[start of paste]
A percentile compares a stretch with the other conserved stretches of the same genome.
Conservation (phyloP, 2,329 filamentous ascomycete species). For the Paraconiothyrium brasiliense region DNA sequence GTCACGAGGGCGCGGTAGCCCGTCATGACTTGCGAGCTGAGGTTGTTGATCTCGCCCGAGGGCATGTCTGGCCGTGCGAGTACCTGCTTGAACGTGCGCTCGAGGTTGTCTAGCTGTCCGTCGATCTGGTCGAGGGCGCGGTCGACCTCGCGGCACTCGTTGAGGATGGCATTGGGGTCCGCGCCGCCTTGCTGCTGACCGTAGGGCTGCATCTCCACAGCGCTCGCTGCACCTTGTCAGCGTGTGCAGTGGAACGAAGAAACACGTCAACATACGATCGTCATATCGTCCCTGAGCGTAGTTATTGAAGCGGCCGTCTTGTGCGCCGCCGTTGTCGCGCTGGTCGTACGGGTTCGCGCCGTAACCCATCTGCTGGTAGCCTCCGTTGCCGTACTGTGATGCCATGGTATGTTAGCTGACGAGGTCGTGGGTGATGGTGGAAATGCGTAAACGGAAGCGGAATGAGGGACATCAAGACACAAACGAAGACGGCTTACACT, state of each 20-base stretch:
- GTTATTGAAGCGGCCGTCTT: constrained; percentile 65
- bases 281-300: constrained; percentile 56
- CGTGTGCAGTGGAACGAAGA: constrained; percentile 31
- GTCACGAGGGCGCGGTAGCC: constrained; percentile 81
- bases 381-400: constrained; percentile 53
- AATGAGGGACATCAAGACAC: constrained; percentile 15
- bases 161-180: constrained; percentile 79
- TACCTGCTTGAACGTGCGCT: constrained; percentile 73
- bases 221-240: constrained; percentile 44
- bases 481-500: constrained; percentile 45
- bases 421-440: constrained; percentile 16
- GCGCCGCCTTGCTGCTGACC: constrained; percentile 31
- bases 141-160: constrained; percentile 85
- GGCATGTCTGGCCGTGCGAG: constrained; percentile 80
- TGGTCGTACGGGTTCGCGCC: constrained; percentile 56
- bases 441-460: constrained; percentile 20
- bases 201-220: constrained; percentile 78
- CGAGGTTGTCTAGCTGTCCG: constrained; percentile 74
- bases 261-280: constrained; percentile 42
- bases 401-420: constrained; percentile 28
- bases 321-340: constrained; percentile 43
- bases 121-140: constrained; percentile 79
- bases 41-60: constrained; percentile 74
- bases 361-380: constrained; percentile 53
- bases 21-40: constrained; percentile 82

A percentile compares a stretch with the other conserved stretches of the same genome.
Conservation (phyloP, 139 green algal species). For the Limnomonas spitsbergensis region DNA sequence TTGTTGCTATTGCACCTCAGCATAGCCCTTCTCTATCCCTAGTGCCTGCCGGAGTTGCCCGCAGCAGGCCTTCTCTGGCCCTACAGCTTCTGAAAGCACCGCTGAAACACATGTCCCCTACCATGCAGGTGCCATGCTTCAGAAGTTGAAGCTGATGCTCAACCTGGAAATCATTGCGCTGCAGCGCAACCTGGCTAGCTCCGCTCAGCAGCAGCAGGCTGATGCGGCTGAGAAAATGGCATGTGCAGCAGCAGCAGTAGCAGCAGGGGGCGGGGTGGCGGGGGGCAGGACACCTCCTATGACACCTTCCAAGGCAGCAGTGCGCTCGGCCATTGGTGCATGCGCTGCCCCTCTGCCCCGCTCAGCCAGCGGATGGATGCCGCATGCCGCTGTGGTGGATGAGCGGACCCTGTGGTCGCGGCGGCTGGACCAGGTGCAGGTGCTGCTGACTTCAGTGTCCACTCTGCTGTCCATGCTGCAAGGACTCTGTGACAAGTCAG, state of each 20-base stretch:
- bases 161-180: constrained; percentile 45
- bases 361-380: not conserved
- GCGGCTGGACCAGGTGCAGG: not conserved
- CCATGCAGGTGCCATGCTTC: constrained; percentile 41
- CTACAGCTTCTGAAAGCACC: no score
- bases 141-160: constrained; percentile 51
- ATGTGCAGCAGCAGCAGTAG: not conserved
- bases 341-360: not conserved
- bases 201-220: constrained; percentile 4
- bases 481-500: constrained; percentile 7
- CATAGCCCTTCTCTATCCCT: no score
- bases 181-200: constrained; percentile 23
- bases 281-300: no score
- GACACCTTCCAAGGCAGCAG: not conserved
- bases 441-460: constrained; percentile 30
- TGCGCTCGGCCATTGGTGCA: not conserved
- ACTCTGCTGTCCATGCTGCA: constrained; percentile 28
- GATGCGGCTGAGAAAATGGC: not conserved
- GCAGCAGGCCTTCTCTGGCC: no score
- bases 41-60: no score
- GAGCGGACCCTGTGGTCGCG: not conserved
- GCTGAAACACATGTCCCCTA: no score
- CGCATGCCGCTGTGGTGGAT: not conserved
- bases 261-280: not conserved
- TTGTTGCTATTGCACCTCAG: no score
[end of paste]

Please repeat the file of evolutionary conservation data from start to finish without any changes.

A percentile compares a stretch with the other conserved stretches of the same genome.
Conservation (phyloP, 2,329 filamentous ascomycete species). For the Paraconiothyrium brasiliense region DNA sequence GTCACGAGGGCGCGGTAGCCCGTCATGACTTGCGAGCTGAGGTTGTTGATCTCGCCCGAGGGCATGTCTGGCCGTGCGAGTACCTGCTTGAACGTGCGCTCGAGGTTGTCTAGCTGTCCGTCGATCTGGTCGAGGGCGCGGTCGACCTCGCGGCACTCGTTGAGGATGGCATTGGGGTCCGCGCCGCCTTGCTGCTGACCGTAGGGCTGCATCTCCACAGCGCTCGCTGCACCTTGTCAGCGTGTGCAGTGGAACGAAGAAACACGTCAACATACGATCGTCATATCGTCCCTGAGCGTAGTTATTGAAGCGGCCGTCTTGTGCGCCGCCGTTGTCGCGCTGGTCGTACGGGTTCGCGCCGTAACCCATCTGCTGGTAGCCTCCGTTGCCGTACTGTGATGCCATGGTATGTTAGCTGACGAGGTCGTGGGTGATGGTGGAAATGCGTAAACGGAAGCGGAATGAGGGACATCAAGACACAAACGAAGACGGCTTACACT, state of each 20-base stretch:
- GTTATTGAAGCGGCCGTCTT: constrained; percentile 65
- bases 281-300: constrained; percentile 56
- CGTGTGCAGTGGAACGAAGA: constrained; percentile 31
- GTCACGAGGGCGCGGTAGCC: constrained; percentile 81
- bases 381-400: constrained; percentile 53
- AATGAGGGACATCAAGACAC: constrained; percentile 15
- bases 161-180: constrained; percentile 79
- TACCTGCTTGAACGTGCGCT: constrained; percentile 73
- bases 221-240: constrained; percentile 44
- bases 481-500: constrained; percentile 45
- bases 421-440: constrained; percentile 16
- GCGCCGCCTTGCTGCTGACC: constrained; percentile 31
- bases 141-160: constrained; percentile 85
- GGCATGTCTGGCCGTGCGAG: constrained; percentile 80
- TGGTCGTACGGGTTCGCGCC: constrained; percentile 56
- bases 441-460: constrained; percentile 20
- bases 201-220: constrained; percentile 78
- CGAGGTTGTCTAGCTGTCCG: constrained; percentile 74
- bases 261-280: constrained; percentile 42
- bases 401-420: constrained; percentile 28
- bases 321-340: constrained; percentile 43
- bases 121-140: constrained; percentile 79
- bases 41-60: constrained; percentile 74
- bases 361-380: constrained; percentile 53
- bases 21-40: constrained; percentile 82

A percentile compares a stretch with the other conserved stretches of the same genome.
Conservation (phyloP, 139 green algal species). For the Limnomonas spitsbergensis region DNA sequence TTGTTGCTATTGCACCTCAGCATAGCCCTTCTCTATCCCTAGTGCCTGCCGGAGTTGCCCGCAGCAGGCCTTCTCTGGCCCTACAGCTTCTGAAAGCACCGCTGAAACACATGTCCCCTACCATGCAGGTGCCATGCTTCAGAAGTTGAAGCTGATGCTCAACCTGGAAATCATTGCGCTGCAGCGCAACCTGGCTAGCTCCGCTCAGCAGCAGCAGGCTGATGCGGCTGAGAAAATGGCATGTGCAGCAGCAGCAGTAGCAGCAGGGGGCGGGGTGGCGGGGGGCAGGACACCTCCTATGACACCTTCCAAGGCAGCAGTGCGCTCGGCCATTGGTGCATGCGCTGCCCCTCTGCCCCGCTCAGCCAGCGGATGGATGCCGCATGCCGCTGTGGTGGATGAGCGGACCCTGTGGTCGCGGCGGCTGGACCAGGTGCAGGTGCTGCTGACTTCAGTGTCCACTCTGCTGTCCATGCTGCAAGGACTCTGTGACAAGTCAG, state of each 20-base stretch:
- bases 161-180: constrained; percentile 45
- bases 361-380: not conserved
- GCGGCTGGACCAGGTGCAGG: not conserved
- CCATGCAGGTGCCATGCTTC: constrained; percentile 41
- CTACAGCTTCTGAAAGCACC: no score
- bases 141-160: constrained; percentile 51
- ATGTGCAGCAGCAGCAGTAG: not conserved
- bases 341-360: not conserved
- bases 201-220: constrained; percentile 4
- bases 481-500: constrained; percentile 7
- CATAGCCCTTCTCTATCCCT: no score
- bases 181-200: constrained; percentile 23
- bases 281-300: no score
- GACACCTTCCAAGGCAGCAG: not conserved
- bases 441-460: constrained; percentile 30
- TGCGCTCGGCCATTGGTGCA: not conserved
- ACTCTGCTGTCCATGCTGCA: constrained; percentile 28
- GATGCGGCTGAGAAAATGGC: not conserved
- GCAGCAGGCCTTCTCTGGCC: no score
- bases 41-60: no score
- GAGCGGACCCTGTGGTCGCG: not conserved
- GCTGAAACACATGTCCCCTA: no score
- CGCATGCCGCTGTGGTGGAT: not conserved
- bases 261-280: not conserved
- TTGTTGCTATTGCACCTCAG: no score